San Jose park named after Iris Chang
Updated: 2015-02-28 04:09
By LIA ZHU in San Francisco(China Daily USA)
From Left: San Jose City Council member Margie Matthews, who represents the North San Jose district, Ying-Ying Chang and her husband, and San Jose Mayor Sam Liccardo at the San Jose City Hall. Provided to China Daily
Iris Chang, "the woman who could not forget," now is going to be remembered by park visitors in the community where she spent her last days.
The city council of San Jose, in the heart of Silicon Valley, on Feb 24 unanimously approved a recommendation to name a future park "Iris Chang Park," in memory of the late Chinese-American historian and the author of The Rape of Nanking: The Forgotten Holocaust of World War II.
When the book was published in 1997, it became an immediate best-seller, introducing the Nanking Massacre (1937-1938) to more Western readers. It chronicled the massacre and the atrocities committed by the Japanese Army during the War of Resistance against Japanese Aggression (1937-45).
"It's a great honor for us. Iris would be very happy, looking at us from above," said Ying-Ying Chang, Iris's mother, who wrote a memoir about her daughter, The Woman Who Could not Forget.
She said she would be very happy for the park to remind more people about Iris and the history that she devoted her life to preserving.
Construction of the five-acre park is expected to start next year in North San Jose, where Iris lived before she took her own life at age 36 in 2004. At the time, she was battling depression. The city is expected to acquire the lot this fall, and a public hearing would probably follow to solicit design options.
Her parents, both scientists, have lived in San Jose since moving there from Illinois in 2003.
Three to four years ago, the Changs learned from former city council member Kansen Chu that the city was soliciting nominations for naming some public facilities to reflect the community's ethnic and cultural diversity and to recognize individuals who have made a significant contribution to the local, national or global community.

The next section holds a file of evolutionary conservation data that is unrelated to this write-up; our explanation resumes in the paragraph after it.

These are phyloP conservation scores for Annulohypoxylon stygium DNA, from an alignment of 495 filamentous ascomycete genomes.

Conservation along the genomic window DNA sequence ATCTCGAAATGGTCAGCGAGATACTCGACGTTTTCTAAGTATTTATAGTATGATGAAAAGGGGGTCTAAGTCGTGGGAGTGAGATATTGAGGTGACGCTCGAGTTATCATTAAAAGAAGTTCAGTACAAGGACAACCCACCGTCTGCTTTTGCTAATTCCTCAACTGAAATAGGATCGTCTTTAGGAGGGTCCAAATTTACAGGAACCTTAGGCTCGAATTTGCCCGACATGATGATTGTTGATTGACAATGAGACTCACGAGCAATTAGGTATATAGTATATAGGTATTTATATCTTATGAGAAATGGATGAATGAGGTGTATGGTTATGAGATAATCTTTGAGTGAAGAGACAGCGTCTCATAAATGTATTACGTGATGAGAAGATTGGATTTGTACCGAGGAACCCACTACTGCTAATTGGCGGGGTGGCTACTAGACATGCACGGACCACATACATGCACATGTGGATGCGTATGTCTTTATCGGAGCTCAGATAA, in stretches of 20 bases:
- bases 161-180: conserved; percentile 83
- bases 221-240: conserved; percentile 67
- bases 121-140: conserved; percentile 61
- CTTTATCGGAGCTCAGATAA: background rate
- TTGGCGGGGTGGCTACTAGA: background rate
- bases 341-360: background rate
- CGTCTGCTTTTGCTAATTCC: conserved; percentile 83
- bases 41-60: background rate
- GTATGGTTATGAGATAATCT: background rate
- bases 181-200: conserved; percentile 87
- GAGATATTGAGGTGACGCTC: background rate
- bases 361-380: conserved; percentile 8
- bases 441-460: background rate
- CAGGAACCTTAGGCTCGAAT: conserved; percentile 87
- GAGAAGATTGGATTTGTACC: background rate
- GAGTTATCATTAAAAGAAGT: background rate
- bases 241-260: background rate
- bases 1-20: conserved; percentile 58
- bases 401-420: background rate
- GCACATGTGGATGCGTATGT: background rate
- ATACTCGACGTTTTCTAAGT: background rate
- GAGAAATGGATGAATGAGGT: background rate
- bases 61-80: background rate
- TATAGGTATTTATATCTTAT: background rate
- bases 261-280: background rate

"Considering that Iris Chang had been a resident of Parkside close to the future park and considering that the nearby communities consist of multi-racial and multi-cultural high-tech populations, we strongly recommend the name of the new park as Iris Chang Memorial Park," said Ying-Ying in her letter to the city's first public hearing in November 2014.
To win the public's support, Iris's mother had gathered more than 200 signatures by knocking on neighbors' doors and writing them e-mails.
"To my surprise, most of them heard of Iris but did not know that she had lived in the neighborhood," Ying-Ying said during a telephone interview.
Apart from the neighborhood's support, she said, special thanks goes to Kansen Chu, now a California assemblyman, for helping make the park's name a reality.
"We hope a monument or a statue of Iris could be erected in the park, but of course that will call for donations," Ying-Ying said.
The completed park will include two tennis courts, a half basketball court, a children's playground, a restroom building, open turf areas and bridges.